The "Slug" has gained much-improved Linux support, thanks to a new Debian installer that targets the device. The first release candidate of the debian-installer for Debian's forthcoming "Etch" distribution was released yesterday, offering nearly complete support to the Linksys $99 NSLU2 NAS gadget.
Sun Microsystems move on Monday to make Java open source code under the General Public License will not deter an Apache Software Foundation project that promised an open source Java implementation on its own. The Harmony project, started May 18, 2005, moved out of its incubation phase and into full-fledged project status at the end of October. Moving out of incubation is a sign within the Apache Software Foundation that an open source project is organized and has a critical mass of contributors. It's expecting to produce its 1.0 implementation of Java Standard Edition in mid-2007.
Casual Ubuntu users may have registered surprise when they first booted the distribution's Edgy Eft release this past October. Back at the beginning of the Edgy development cycle, much was made of the formation of a new, dedicated Art Team to develop a fresh look for the backgrounds and splash screens of the startup process. But when Edgy hit the shelves, the artwork was scarcely different from that of its predecessor, Dapper Drake.
On November 2, 2006 the embargo for Intel's Core 2 Extreme Quad QX6700 was lifted which resulted in a slurry of reviews covering this flagship desktop processor. However, this morning happens to be an important date for Supercomputing 2006 and it serves as yet another milestone for Intel Corporation. This morning Intel will be introducing the Xeon 5300 series, or perhaps better known by its codename of Clovertown. At Phoronix we have had these processors in-house for over a week now and today are able to share our thoughts on these quad-core server/workstation processors as we test them under GNU/Linux.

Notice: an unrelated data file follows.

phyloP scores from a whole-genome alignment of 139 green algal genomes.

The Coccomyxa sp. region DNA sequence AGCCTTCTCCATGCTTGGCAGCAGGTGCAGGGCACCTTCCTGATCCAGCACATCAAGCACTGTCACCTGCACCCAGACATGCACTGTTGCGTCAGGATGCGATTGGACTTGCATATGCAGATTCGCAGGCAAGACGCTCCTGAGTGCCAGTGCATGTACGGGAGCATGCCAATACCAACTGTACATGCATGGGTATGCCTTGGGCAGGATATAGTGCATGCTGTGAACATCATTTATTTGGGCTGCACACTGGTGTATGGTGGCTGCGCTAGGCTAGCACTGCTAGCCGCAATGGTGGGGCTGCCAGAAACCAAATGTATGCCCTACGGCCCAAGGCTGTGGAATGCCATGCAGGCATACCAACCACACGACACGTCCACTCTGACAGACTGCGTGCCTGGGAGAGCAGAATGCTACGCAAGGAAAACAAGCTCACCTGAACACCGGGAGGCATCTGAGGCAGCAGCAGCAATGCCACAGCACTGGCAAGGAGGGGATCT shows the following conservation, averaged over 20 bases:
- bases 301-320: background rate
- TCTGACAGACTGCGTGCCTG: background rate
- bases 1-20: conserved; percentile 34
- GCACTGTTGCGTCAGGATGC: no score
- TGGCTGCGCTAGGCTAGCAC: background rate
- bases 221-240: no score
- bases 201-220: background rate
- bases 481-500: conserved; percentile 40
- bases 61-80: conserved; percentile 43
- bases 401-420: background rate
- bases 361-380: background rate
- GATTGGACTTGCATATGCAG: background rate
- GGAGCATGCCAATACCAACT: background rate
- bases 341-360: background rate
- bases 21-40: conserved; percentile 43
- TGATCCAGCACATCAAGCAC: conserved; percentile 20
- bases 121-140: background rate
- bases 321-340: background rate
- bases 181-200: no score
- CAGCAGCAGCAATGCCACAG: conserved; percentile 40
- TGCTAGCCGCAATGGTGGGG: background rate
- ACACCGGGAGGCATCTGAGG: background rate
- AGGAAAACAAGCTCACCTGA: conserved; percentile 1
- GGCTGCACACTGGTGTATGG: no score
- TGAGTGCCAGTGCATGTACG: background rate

A new preliminary version of the Slackware-based STUX GNU/Linux live CD, version 0.9.2, was released Monday, featuring a 2.6.17 kernel and the KDE desktop environment. STUX is touted as a live CD distro that can automatically load and save main configuration and personal files on a writable partition.
Open Shakespeare is a UK-based project to publish a fully open edition of Shakespeare's works. It's not trying to be another "Shakespeare on the Web," just providing an HTMLized copy of the plays and works. Its goal is to produce a reusable package of free and open material, including the main source texts, encodings in various open formats including XML and PDF, ancillary material, a Python API, and other documentation and tools.
As we prepared to open a new Freedom Technology Center in a rehabilitated site in New Jersey, I came to learn that Verizon was capable of offering fiber service at our location. Officially, they only claim to support those using Microsoft Windows and Mac OS/X with their service. In fact, with a little foreknowledge, you can have installed, activated, and use your FiOS service with an entirely free operating system such as GNU/Linux.
The city of Vienna has migrated more than 100 servers to Red Hat Enterprise Linux, principally deploying Red Hat Enterprise Linux ES and AS on HP hardware.
The free Java community reacted positively, but cautiously, to the news that Sun Microsystems has released the code for Sun Java under the GNU General Public License. While community leaders showed appreciation of the news by cooperating in the announcement, developers in the free Java community reacted more tentatively, and at least some projects seem likely to continue development of their own implementations of Java.
Red Hat, a leading provider of open source, will introduce its newly integrated JBoss solutions to its Middle Eastern partners and detail the company's plan for partner activities in the region at the Gitex 2006. At the event will be held at the Dubai International Convention and Exhibition Centre from November 18 to 22.